This weekend I saw a segment on a news program about the late Lee Atwater, the Republican boy wonder who orchestrated the campaign and subsequent victory for George H.W. Bush in 1988. Atwater was but one of more recent members of the GOP who made racial politics a staple of their strategy. Ronald Reagan,  the GOP beloved, was also helped along by Atwater, and was the candidate who coined the phrase ” welfare queen,” making voters latch onto their belief that black people and their undying love for entitlements, are what’s wrong with America. Along comes Lee Atwater, who helped George H.W. Bush decimate Michael Dukakis in the 1988 election by flashing the image of convicted murderer Willie Horton into American homes via television during the campaign, reminding voters that Dukakis was in favor of furloughs for some horrible people…Willie Horton’s face was the reminder that in the minds of white Americans, “horrible people” equaled “black people,” and there was no way one sympathetic to such people should be elected President of the United States.

And now, here we are again, 2012, and racial politics is being played again. Oh, the GOP candidates won’t say things outright; far be it for them to be said to be playing “the race card,” but play that card they do, surreptitiously, repeatedly and continuously, playing right into the same nerves and veins as did Atwater and Reagan.

Newt Gingrich‘s recent comments, saying that black people do not have a work ethic, and saying that the “only the elites despise making money” help him bolster his argument that President Barack Obama is the “food stamp president.” He claims that more Americans under President Obama are receiving or have received food stamps than under any other president in history.

Stop, Mr. Gingrich. Have you forgotten that more Americans are out of work, or have been out of work, during this presidency than in any other time in history?  Unlike the presidency of FDR, where the eruption of war helped address the huge unemployment problem that had been wrought by the Great Depression, this country was steeped in two wars which were not making money for America but were in fact draining its coffers. Jobs that had been available were being outsourced overseas, helping people over there get on their feet and make people like Gingrich and Romney more wealthy while ignoring the people here who had fallen.

Have you not heard, Mr. Gingrich, that one 1 out of every 2 Americans is now classified as “poor,” and that the “new poor” are those who used to be middle class? Have you not visited neighborhoods which hardly “look” poor, but where the “used to be” middle class are now scuffling to make ends meet? Have you not driven past a church in a fairly well to do area where the sign says “free lunch,” catering not to people whom you would say have no work ethic, but to people, white people, thank you, who are working and who need help? Have you not visited food pantries where the food is flying off shelves faster than it can be replaced, because people of all races, whites especially, have no money to feed their families?


Racial politics is disingenuous at best, but wrong and manipulative at its worst. Instead of addressing the real problem in America- that of corporate greed – which is responsible for the mess our nation is in. Gingrich and others rely instead on cheap shots and easy prey in order to lure their base, happily ignorant of what’s really going on, into their lairs. Gingrich and Romney and others will resort to “playing the race card” without saying the word “race” outright; they will use phrases like “the food stamp president” as a euphemism for what they are really saying – that black people are the reason America is in a bad way, and we need to get this black person out of the White House because he is pandering to a group that doesn’t appreciate America, the free enterprise system, or democracy. GOP opponents are just suggesting, thank you, that this “most liberal president in the history of America” is making black people more dependent than they already are.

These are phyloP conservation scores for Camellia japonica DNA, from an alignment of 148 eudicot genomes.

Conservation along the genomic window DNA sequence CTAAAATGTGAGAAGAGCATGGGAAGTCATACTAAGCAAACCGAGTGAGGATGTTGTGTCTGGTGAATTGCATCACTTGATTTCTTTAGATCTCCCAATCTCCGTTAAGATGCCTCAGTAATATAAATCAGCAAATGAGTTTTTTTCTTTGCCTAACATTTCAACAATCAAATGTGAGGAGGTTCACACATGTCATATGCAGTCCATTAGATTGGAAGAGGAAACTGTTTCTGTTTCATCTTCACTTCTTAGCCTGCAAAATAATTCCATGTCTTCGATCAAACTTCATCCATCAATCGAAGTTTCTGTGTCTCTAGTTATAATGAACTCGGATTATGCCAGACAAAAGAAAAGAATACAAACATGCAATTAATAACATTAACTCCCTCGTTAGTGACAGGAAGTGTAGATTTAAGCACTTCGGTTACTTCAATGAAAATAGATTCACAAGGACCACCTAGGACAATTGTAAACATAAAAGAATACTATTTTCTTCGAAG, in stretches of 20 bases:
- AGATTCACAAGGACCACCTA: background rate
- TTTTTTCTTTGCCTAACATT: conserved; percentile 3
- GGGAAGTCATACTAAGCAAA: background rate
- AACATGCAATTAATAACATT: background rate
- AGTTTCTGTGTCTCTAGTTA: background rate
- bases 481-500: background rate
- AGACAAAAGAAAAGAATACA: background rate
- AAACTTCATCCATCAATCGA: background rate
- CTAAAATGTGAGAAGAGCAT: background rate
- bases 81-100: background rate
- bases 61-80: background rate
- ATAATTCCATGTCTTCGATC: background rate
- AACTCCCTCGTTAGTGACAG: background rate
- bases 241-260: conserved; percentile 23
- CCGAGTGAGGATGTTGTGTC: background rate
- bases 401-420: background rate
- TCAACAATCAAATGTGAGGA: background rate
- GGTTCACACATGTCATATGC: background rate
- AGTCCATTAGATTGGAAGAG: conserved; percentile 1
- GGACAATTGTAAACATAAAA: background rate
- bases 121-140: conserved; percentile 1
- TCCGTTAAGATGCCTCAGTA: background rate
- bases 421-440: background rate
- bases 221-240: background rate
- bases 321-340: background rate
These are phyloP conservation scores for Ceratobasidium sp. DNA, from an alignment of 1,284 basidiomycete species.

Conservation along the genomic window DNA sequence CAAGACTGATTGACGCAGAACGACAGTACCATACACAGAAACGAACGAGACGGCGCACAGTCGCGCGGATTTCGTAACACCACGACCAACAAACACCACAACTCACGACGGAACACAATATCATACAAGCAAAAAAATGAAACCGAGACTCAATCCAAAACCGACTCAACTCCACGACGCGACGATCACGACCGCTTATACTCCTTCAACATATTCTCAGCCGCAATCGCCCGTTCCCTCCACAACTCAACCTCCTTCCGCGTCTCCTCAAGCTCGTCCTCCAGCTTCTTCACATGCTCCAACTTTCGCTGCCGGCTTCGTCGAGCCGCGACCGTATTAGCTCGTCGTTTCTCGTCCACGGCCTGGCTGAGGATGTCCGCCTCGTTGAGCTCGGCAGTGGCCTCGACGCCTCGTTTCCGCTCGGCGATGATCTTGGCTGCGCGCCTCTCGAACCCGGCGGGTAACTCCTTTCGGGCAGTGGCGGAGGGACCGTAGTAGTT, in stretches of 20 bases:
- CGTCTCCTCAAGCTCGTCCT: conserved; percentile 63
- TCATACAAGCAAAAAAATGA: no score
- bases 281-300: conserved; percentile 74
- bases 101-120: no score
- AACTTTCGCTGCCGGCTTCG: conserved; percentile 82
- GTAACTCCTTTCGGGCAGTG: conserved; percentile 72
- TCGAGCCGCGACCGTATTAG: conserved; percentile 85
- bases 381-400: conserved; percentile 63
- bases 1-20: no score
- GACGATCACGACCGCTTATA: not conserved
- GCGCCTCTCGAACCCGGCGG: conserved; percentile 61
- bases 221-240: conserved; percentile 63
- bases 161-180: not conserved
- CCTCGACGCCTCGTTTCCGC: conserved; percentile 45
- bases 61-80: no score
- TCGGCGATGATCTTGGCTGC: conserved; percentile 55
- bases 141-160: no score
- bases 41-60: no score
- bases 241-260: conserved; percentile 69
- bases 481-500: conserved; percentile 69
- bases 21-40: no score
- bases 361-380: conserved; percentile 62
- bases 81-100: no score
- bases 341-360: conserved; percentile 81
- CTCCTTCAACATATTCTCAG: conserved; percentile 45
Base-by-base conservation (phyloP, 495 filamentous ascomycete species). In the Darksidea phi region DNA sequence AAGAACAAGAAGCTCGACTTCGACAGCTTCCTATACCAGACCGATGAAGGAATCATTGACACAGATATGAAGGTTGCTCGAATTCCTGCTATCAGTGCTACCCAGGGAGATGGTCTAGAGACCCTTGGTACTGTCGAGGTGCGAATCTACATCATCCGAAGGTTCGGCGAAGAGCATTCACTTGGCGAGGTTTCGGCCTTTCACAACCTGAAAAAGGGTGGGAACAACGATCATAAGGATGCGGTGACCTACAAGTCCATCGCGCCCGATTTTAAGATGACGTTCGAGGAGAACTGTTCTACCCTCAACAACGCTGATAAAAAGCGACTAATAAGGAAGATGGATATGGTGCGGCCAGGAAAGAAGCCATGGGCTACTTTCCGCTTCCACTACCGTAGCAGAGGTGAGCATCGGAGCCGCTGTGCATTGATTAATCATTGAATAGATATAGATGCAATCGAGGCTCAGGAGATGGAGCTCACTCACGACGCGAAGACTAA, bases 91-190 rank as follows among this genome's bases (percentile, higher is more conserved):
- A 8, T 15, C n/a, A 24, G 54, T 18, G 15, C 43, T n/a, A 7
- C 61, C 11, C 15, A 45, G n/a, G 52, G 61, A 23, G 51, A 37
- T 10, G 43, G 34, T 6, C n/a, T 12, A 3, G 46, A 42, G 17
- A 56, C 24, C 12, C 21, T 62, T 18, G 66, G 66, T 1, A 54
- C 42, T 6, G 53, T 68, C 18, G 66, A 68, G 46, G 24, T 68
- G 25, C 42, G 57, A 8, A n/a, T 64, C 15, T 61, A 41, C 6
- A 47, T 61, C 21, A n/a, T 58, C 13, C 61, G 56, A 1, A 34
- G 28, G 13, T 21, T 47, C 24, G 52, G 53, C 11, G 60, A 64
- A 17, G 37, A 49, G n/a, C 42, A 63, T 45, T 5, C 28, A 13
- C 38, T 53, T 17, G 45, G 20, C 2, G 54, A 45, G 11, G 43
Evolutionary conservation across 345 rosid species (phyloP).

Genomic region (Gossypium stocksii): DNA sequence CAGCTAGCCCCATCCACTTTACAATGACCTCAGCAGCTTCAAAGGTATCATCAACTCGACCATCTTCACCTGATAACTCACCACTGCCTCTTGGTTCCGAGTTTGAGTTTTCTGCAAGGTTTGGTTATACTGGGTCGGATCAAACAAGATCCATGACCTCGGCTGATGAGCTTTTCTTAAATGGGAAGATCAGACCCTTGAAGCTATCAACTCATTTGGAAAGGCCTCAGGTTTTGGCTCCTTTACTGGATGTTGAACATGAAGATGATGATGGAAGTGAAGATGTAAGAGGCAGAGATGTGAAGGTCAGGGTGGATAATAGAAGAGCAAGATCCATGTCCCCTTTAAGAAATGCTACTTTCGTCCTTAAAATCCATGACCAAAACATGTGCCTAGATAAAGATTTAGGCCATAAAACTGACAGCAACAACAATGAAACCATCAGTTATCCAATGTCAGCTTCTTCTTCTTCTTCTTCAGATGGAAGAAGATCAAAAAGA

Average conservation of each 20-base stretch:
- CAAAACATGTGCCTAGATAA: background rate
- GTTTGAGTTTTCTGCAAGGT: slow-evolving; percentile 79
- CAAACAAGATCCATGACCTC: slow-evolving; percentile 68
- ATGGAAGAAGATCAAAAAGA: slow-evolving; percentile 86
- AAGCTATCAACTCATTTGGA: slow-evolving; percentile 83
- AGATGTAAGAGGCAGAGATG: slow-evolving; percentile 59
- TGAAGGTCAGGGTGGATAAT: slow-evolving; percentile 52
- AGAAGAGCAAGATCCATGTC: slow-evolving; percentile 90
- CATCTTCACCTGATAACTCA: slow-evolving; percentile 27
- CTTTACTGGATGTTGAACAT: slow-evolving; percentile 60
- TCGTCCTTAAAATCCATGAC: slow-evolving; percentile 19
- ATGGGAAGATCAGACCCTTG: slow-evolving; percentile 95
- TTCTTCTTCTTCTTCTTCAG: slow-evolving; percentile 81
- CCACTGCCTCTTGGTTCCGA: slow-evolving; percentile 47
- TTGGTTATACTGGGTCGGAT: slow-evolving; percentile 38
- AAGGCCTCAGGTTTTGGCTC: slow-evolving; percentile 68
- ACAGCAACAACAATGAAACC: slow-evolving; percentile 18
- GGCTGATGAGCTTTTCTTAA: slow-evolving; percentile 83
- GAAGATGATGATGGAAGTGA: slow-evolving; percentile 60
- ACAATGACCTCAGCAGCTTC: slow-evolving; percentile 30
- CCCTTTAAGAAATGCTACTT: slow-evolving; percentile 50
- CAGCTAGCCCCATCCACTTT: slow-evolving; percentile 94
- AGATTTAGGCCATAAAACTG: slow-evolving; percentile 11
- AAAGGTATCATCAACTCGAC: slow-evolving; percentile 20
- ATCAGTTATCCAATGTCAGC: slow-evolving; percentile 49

There are a couple of things I wish Gingrich would address. First of all, I’d like for him to admit that statistics say that more white people than black receive food stamps. I don’t think I have ever heard a white candidate for anything admit this truth. If you’re going to try to be president, it would be nice to see that you have the capacity to “fess up” when you need to.

Secondly, I wish that Gingrich would go into an urban area and meet with some of the people he talks about so blithely and carelessly. Yes, there are people who do not work because they want to receive benefits, but there are more who do not work because they cannot find work. There are those who are living in deep depression because they tried to find work but nobody would hire them. Let Mr. Gingrich address the racism of America that keeps black and brown people disproportionately unemployed…Let him talk to men who have tried and tried and tried some more to get work, only to be turned down. Let him talk to men who are broken because, though they are American, they cannot get hold of “the American dream.”

Thirdly, I wish that Mr. Gingrich, Mr. Romney or whoever gets the nomination show that he has the chutzpah to stand up and speak out against the economic injustice that has plagued black people from the beginning of time. Let Mr. Gingrich, an historian who certainly knows the antics of white people to keep black people unemployed, underemployed, and/or in debt that have gone on since Reconstruction.

Were Mr. Gingrich to show his mastery of history in that way, and show himself to be a genuine human being and not simply a politician,  there might be a change in this country.

He wouldn’t be elected president, but he would get the attention of someone who has never bothered to hear the truth before.

Enough!  The GOP candidates need to stop their destructive campaign tactics. This racial politics is a poison to our country, a country already weakened by the economic disparity which has made the gulf between rich and poor greater than it has ever been.  Surely Mr. Gingrich knows that.

Yes, he knows …but he doesn’t care.

A candid observation …